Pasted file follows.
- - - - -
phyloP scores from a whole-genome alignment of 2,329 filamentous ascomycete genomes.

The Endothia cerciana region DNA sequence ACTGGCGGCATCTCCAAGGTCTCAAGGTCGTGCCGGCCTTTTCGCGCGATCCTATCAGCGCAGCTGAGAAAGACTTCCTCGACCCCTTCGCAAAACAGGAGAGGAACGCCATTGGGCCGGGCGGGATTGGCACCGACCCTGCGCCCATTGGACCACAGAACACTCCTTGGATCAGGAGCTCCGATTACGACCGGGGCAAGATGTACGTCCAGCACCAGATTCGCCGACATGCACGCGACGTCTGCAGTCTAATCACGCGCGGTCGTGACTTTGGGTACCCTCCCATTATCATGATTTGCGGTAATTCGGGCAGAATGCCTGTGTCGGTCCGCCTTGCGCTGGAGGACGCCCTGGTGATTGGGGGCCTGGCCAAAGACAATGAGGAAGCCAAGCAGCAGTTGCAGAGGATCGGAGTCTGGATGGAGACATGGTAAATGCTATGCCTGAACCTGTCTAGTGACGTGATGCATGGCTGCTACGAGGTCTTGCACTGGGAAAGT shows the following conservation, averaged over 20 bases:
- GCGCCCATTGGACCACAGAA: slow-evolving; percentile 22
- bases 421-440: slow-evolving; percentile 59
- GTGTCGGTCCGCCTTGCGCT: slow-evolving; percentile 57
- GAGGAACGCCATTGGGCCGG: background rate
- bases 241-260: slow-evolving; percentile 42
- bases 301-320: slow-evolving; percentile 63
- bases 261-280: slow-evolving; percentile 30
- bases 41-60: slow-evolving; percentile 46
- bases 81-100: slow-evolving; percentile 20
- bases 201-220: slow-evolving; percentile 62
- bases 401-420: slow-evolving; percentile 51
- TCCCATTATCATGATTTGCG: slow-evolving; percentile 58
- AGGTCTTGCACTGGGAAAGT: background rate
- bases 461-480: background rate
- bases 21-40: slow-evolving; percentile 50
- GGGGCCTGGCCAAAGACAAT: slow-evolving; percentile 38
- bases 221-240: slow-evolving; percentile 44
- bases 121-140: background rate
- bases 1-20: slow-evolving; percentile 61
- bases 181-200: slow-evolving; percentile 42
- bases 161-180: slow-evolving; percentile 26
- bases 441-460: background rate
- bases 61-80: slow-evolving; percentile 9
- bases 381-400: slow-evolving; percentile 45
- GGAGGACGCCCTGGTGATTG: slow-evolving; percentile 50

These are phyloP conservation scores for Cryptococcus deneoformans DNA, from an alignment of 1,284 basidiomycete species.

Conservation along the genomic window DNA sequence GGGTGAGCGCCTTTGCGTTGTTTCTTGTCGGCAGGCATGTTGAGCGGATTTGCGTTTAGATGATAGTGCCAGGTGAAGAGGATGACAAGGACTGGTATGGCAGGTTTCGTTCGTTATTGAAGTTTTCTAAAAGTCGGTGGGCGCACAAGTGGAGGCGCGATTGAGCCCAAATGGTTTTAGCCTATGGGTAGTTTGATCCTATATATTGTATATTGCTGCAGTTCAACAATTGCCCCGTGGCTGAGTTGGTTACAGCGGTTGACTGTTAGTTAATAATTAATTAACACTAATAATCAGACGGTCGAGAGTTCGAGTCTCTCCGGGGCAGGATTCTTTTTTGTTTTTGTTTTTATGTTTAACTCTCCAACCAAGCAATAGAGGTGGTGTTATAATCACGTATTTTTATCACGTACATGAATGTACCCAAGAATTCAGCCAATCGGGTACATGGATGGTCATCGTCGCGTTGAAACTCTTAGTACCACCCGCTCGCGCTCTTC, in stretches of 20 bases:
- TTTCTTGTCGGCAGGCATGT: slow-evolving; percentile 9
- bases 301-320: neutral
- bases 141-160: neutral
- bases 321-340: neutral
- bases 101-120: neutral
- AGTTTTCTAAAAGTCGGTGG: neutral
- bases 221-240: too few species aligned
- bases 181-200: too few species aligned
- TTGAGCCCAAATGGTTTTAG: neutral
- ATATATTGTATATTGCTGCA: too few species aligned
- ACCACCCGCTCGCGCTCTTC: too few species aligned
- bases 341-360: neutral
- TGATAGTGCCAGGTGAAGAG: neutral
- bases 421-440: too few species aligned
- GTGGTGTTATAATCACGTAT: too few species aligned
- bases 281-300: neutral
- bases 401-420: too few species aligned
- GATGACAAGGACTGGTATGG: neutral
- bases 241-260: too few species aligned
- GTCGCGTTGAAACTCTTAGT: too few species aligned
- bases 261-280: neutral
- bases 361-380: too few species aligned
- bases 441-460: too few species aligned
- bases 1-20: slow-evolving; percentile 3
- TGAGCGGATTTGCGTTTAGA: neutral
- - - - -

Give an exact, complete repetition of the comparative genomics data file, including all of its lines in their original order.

phyloP scores from a whole-genome alignment of 2,329 filamentous ascomycete genomes.

The Endothia cerciana region DNA sequence ACTGGCGGCATCTCCAAGGTCTCAAGGTCGTGCCGGCCTTTTCGCGCGATCCTATCAGCGCAGCTGAGAAAGACTTCCTCGACCCCTTCGCAAAACAGGAGAGGAACGCCATTGGGCCGGGCGGGATTGGCACCGACCCTGCGCCCATTGGACCACAGAACACTCCTTGGATCAGGAGCTCCGATTACGACCGGGGCAAGATGTACGTCCAGCACCAGATTCGCCGACATGCACGCGACGTCTGCAGTCTAATCACGCGCGGTCGTGACTTTGGGTACCCTCCCATTATCATGATTTGCGGTAATTCGGGCAGAATGCCTGTGTCGGTCCGCCTTGCGCTGGAGGACGCCCTGGTGATTGGGGGCCTGGCCAAAGACAATGAGGAAGCCAAGCAGCAGTTGCAGAGGATCGGAGTCTGGATGGAGACATGGTAAATGCTATGCCTGAACCTGTCTAGTGACGTGATGCATGGCTGCTACGAGGTCTTGCACTGGGAAAGT shows the following conservation, averaged over 20 bases:
- GCGCCCATTGGACCACAGAA: slow-evolving; percentile 22
- bases 421-440: slow-evolving; percentile 59
- GTGTCGGTCCGCCTTGCGCT: slow-evolving; percentile 57
- GAGGAACGCCATTGGGCCGG: background rate
- bases 241-260: slow-evolving; percentile 42
- bases 301-320: slow-evolving; percentile 63
- bases 261-280: slow-evolving; percentile 30
- bases 41-60: slow-evolving; percentile 46
- bases 81-100: slow-evolving; percentile 20
- bases 201-220: slow-evolving; percentile 62
- bases 401-420: slow-evolving; percentile 51
- TCCCATTATCATGATTTGCG: slow-evolving; percentile 58
- AGGTCTTGCACTGGGAAAGT: background rate
- bases 461-480: background rate
- bases 21-40: slow-evolving; percentile 50
- GGGGCCTGGCCAAAGACAAT: slow-evolving; percentile 38
- bases 221-240: slow-evolving; percentile 44
- bases 121-140: background rate
- bases 1-20: slow-evolving; percentile 61
- bases 181-200: slow-evolving; percentile 42
- bases 161-180: slow-evolving; percentile 26
- bases 441-460: background rate
- bases 61-80: slow-evolving; percentile 9
- bases 381-400: slow-evolving; percentile 45
- GGAGGACGCCCTGGTGATTG: slow-evolving; percentile 50

These are phyloP conservation scores for Cryptococcus deneoformans DNA, from an alignment of 1,284 basidiomycete species.

Conservation along the genomic window DNA sequence GGGTGAGCGCCTTTGCGTTGTTTCTTGTCGGCAGGCATGTTGAGCGGATTTGCGTTTAGATGATAGTGCCAGGTGAAGAGGATGACAAGGACTGGTATGGCAGGTTTCGTTCGTTATTGAAGTTTTCTAAAAGTCGGTGGGCGCACAAGTGGAGGCGCGATTGAGCCCAAATGGTTTTAGCCTATGGGTAGTTTGATCCTATATATTGTATATTGCTGCAGTTCAACAATTGCCCCGTGGCTGAGTTGGTTACAGCGGTTGACTGTTAGTTAATAATTAATTAACACTAATAATCAGACGGTCGAGAGTTCGAGTCTCTCCGGGGCAGGATTCTTTTTTGTTTTTGTTTTTATGTTTAACTCTCCAACCAAGCAATAGAGGTGGTGTTATAATCACGTATTTTTATCACGTACATGAATGTACCCAAGAATTCAGCCAATCGGGTACATGGATGGTCATCGTCGCGTTGAAACTCTTAGTACCACCCGCTCGCGCTCTTC, in stretches of 20 bases:
- TTTCTTGTCGGCAGGCATGT: slow-evolving; percentile 9
- bases 301-320: neutral
- bases 141-160: neutral
- bases 321-340: neutral
- bases 101-120: neutral
- AGTTTTCTAAAAGTCGGTGG: neutral
- bases 221-240: too few species aligned
- bases 181-200: too few species aligned
- TTGAGCCCAAATGGTTTTAG: neutral
- ATATATTGTATATTGCTGCA: too few species aligned
- ACCACCCGCTCGCGCTCTTC: too few species aligned
- bases 341-360: neutral
- TGATAGTGCCAGGTGAAGAG: neutral
- bases 421-440: too few species aligned
- GTGGTGTTATAATCACGTAT: too few species aligned
- bases 281-300: neutral
- bases 401-420: too few species aligned
- GATGACAAGGACTGGTATGG: neutral
- bases 241-260: too few species aligned
- GTCGCGTTGAAACTCTTAGT: too few species aligned
- bases 261-280: neutral
- bases 361-380: too few species aligned
- bases 441-460: too few species aligned
- bases 1-20: slow-evolving; percentile 3
- TGAGCGGATTTGCGTTTAGA: neutral